Sistah Hillary’s sympathetic minstrel show demeaned African-Americans in all these crucial senses. Above all, it demeaned Martin Luther King himself, diminishing to a black plaster saint a challenging, racially transcendent moral hero—a fearless, unsparing social critic whose very stature renders white Hillary Clinton and black Barack Obama moral pygmies by comparison. Instead, Hillary—an honorary “sistah” because her uterus gives her a share in the common pool of identity victimhood—wrapped Dr. King and Obama (and implicitly herself) in the same morally blind mantle of identity sanctity, never considering that King himself might object deeply to the moral company he was being forced to keep.
Indeed, Clinton and Obama—but not Dr. King—seem very much cut from the same cloth: a type black Ivy League professor and public intellectual Adolph Reed frequently encounters among his ambitious minority students, who feel racial or gender justice is fully satisfied if it grants unlimited scope to their personal ambitions. Hillary’s shattering of the gender glass ceiling is as likely to be as much a victory for women generally as Obama’s shattering of the racial one was for blacks: an ideal chance for identity hero worship but almost nothing else. MLK, who selflessly fought his whole life for the poor and dispossessed of all races and genders, was certainly cut from different cloth.
Humbly as he might state his objections—based solely on moral principle and not any sense of diminished personal dignity—compelling evidence suggests Dr. King’s objections to keeping moral company with Obama and Clinton would be considerable. Adolph Reed notes, in the link I just cited, that the overwhelming majority of blacks are working class, and would benefit (perhaps more than any other group) from any measure that substantially benefits the working class; MLK, in fighting for the poor generally, obviously knew that. It’s impossible to believe King would endorse the devil’s bargain, made by Obama and both Clintons, to abandon economic justice for workers for the sake of focusing on identity politics and the enrichment of Wall Street donors. Nor is it likely King, a fierce critic of the Vietnam War and U.S. imperialism, would have endorsed Bill Clinton’s genocidal sanctions against Iraq, Obama’s illegal, murderous drone strikes and failure to prosecute the Bush war criminals, or Hillary’s creation of a failed state in Libya and arms sales to human-rights-violating nations after they donated to the Clinton Foundation. It’s also unlikely King, had he known of climate change and its dire effects on the world’s poorest and darkest-skinned nations, would have approved of Obama’s “all of the above” energy policy, or Hillary’s global push for fracking that top climatologist James Hansen described as “screwing your children and grandchildren.”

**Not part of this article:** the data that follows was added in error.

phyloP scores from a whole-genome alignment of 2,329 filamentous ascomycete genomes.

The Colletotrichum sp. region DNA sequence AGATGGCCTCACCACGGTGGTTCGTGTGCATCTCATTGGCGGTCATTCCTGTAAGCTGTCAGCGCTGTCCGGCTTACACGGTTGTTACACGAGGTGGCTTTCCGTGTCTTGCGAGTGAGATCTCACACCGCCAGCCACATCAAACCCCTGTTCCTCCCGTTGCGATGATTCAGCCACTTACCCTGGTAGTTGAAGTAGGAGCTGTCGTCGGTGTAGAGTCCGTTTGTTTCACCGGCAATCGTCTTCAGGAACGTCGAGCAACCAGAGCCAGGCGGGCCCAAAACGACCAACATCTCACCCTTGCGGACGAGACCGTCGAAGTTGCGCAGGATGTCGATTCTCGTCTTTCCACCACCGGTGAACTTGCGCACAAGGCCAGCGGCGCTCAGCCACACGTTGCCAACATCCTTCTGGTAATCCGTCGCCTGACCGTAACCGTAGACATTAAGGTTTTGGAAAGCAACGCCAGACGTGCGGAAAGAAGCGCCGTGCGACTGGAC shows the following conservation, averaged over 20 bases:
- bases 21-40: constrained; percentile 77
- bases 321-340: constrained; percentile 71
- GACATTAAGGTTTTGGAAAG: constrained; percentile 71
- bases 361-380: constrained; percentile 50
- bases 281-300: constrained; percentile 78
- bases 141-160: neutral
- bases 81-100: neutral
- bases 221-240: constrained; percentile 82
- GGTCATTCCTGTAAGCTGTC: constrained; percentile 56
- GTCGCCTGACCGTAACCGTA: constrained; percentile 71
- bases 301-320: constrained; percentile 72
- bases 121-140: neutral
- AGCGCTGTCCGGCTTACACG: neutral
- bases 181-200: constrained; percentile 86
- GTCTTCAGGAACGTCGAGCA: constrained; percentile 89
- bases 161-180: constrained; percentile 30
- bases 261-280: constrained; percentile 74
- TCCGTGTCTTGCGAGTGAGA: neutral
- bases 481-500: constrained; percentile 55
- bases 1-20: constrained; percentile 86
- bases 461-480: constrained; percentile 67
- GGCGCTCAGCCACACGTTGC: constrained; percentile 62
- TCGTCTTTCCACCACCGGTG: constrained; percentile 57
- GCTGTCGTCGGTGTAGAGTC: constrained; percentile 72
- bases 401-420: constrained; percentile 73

Nor, finally, is it fathomable that King, as a lifelong servant of truth, would have approved an especially shameful instance of Hillary’s deceit—one occurring at the very debate she launched by paying lip service to his memory. Above all when the sleazy deceit, as documented by Truthdig editor Bill Scheer, served specifically to unjustly transfer blame to Bernie Sanders for Bill Clinton financial policies that had horrendous effects on blacks. And when those policies themselves served, unsurprisingly, to put Wall Street in a very favorable frame of mind to donate to Hillary’s upcoming Senate campaign. As Scheer notes, Hillary shamelessly accused Bernie (unlike her) of having voted for the deregulation of the financial markets, when in fact this was a Bill Clinton policy buried in an omnibus bill Bernie, like the rest of Congress, was blackmailed into voting for just to keep the government operating. A policy, moreover, strongly endorsed by Hillary’s current chief economic adviser Gary Gensler, whom Bernie, aware of having been played, later opposed when Obama nominated him to head the Commodity Futures Trading Commission. It’s richly ironic—and extraordinarily sleazy—that Gensler would advise Hillary to call Bernie for voting (under duress) for a pernicious policy of which he himself was chief architect.
And Gensler was likewise part of the set of Bill Clinton economic advisers who called for repeal of Glass Steagall. As Scheer writes, “That repeal, as well as preventing any regulation of the toxic mortgage packages and swaps that still hobble the world economy and wiped out the fortunes of black and brown people with particular severity [emphasis mine], is Bill Clinton’s horrid legacy, and it is one that his wife now attempts to blame on Bernie Sanders.”
In short, it’s not inconceivable, taking a long view of history (including climate devastation in poor countries), that identity liberals donning blackface will ultimately have a more pernicious effect of the lives of black people than the KKK. One can only applaud the efforts of educators like Adolph Reed, the writers of the Black Agenda Report, or Cornel West to pierce the veil of identity liberalism and take up the real critical legacy of Martin Luther King. And one can only hope figures like West can teach black voters the real merits of his “Brother Bernie” before Sistah Hillary works her evil “black magic” on us all.